Movies love portraying architects as egomaniacal braggarts, and this new one—titled The Architect, no less—is no exception. The comedy, which was directed by Jonathan Parker and was shot in and around the Seattle, stars Parker Posey and Eric McCormack as a married couple embarking on the harrowing journey of purchasing a home. They finally settle on a fixer-upper, but a freak windstorm destroys it the day after they close.
Instead of repairing what’s left of the house, they decide to build a new structure from the ground up and hire a modernist architect, played by James Frain, to design their dream home. He proclaims: "As an architect, I have the job of transforming hopes and dreams into wood, glass, steel, and concrete, but if the dreams are not there, there’s very little I can do."
Maybe the couple should have read our Handbook guide Working With an Architect 101, because the process quickly spirals out of their control. The architect disregards the couple’s opinions—"I don't know why people hire architects then tell them what to do ... Often the opinion of the client must be disregarded for his own good"— and hijacks the project, and, inevitably, Posey’s heart.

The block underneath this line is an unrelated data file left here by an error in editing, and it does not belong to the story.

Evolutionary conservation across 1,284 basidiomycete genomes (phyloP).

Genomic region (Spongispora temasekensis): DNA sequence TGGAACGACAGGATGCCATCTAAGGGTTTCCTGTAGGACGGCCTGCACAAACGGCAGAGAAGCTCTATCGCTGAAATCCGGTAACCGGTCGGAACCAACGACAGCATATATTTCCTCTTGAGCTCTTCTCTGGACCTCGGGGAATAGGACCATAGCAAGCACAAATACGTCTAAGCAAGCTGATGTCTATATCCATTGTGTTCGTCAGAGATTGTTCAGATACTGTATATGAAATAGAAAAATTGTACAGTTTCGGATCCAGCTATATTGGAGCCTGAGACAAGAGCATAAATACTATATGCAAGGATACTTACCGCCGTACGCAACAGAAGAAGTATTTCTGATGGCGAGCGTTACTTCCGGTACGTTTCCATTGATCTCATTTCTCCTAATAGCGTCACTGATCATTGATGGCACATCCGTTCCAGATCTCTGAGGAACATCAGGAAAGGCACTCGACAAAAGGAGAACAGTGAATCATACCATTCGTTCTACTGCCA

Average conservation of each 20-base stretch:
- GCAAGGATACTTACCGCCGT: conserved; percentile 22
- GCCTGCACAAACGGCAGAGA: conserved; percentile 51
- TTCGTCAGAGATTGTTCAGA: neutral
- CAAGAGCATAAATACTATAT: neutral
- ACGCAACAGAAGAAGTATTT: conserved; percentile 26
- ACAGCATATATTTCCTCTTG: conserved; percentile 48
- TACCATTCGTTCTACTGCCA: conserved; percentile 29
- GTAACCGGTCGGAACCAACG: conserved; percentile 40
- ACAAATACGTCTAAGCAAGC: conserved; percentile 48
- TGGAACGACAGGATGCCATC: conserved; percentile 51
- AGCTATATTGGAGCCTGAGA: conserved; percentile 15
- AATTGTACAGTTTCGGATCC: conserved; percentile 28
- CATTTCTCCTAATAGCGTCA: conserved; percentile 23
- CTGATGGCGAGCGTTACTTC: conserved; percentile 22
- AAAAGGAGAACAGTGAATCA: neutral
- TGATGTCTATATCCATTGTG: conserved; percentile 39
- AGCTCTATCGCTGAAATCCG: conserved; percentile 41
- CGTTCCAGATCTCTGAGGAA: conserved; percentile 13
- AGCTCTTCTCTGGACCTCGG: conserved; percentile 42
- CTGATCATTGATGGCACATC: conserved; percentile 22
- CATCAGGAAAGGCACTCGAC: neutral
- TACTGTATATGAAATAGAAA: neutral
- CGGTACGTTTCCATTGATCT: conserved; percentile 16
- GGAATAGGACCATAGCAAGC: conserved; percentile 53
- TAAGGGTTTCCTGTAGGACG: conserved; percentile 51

Is this a realistic portrayal of working with an architect, or are you over the ungenerous portrayal of architects on the big screen? Is it really necessary to call bedrooms "sleeping spaces?" And is the process of home-buying really just a comedic farce? Watch the trailer below and tell us what you think in the comments. The film premiered at the Seattle International Film Festival last month.
- Watch the trailer for the new film 'the Architect' [Archinect]
- High-Rise, a Parable on Architecture and Social Order, Tells a Dark, Disturbed Tale [Curbed]
- 3 Films Where Architecture Informs the Plot—and Characters' Psyches [Curbed]